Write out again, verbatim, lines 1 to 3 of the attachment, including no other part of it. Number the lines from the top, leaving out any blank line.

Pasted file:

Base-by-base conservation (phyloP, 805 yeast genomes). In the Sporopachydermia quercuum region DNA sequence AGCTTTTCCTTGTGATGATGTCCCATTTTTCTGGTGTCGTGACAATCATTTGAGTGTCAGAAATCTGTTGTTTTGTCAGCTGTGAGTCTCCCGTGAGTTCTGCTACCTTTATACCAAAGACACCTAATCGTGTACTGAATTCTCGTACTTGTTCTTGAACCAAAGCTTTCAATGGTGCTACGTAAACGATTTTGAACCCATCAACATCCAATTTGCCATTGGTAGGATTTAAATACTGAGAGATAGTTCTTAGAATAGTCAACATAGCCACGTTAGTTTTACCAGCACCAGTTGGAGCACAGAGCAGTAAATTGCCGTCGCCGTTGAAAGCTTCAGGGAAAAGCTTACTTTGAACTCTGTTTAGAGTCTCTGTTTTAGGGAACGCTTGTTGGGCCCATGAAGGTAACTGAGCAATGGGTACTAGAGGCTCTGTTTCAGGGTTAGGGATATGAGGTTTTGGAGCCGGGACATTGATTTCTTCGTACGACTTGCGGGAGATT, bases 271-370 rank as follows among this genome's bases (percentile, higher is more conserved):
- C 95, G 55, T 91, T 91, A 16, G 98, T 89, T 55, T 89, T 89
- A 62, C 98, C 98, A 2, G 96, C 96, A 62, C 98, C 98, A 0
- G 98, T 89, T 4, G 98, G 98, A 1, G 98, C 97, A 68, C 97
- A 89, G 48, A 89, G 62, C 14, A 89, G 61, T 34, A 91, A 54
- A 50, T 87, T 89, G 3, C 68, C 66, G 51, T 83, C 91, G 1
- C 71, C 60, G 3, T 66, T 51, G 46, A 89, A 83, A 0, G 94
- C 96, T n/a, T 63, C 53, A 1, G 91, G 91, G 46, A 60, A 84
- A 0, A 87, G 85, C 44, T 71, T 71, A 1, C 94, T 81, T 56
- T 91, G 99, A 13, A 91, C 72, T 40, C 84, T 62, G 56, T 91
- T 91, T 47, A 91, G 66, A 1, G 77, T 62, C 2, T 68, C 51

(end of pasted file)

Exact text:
Base-by-base conservation (phyloP, 805 yeast genomes). In the Sporopachydermia quercuum region DNA sequence AGCTTTTCCTTGTGATGATGTCCCATTTTTCTGGTGTCGTGACAATCATTTGAGTGTCAGAAATCTGTTGTTTTGTCAGCTGTGAGTCTCCCGTGAGTTCTGCTACCTTTATACCAAAGACACCTAATCGTGTACTGAATTCTCGTACTTGTTCTTGAACCAAAGCTTTCAATGGTGCTACGTAAACGATTTTGAACCCATCAACATCCAATTTGCCATTGGTAGGATTTAAATACTGAGAGATAGTTCTTAGAATAGTCAACATAGCCACGTTAGTTTTACCAGCACCAGTTGGAGCACAGAGCAGTAAATTGCCGTCGCCGTTGAAAGCTTCAGGGAAAAGCTTACTTTGAACTCTGTTTAGAGTCTCTGTTTTAGGGAACGCTTGTTGGGCCCATGAAGGTAACTGAGCAATGGGTACTAGAGGCTCTGTTTCAGGGTTAGGGATATGAGGTTTTGGAGCCGGGACATTGATTTCTTCGTACGACTTGCGGGAGATT, bases 271-370 rank as follows among this genome's bases (percentile, higher is more conserved):
- C 95, G 55, T 91, T 91, A 16, G 98, T 89, T 55, T 89, T 89
- A 62, C 98, C 98, A 2, G 96, C 96, A 62, C 98, C 98, A 0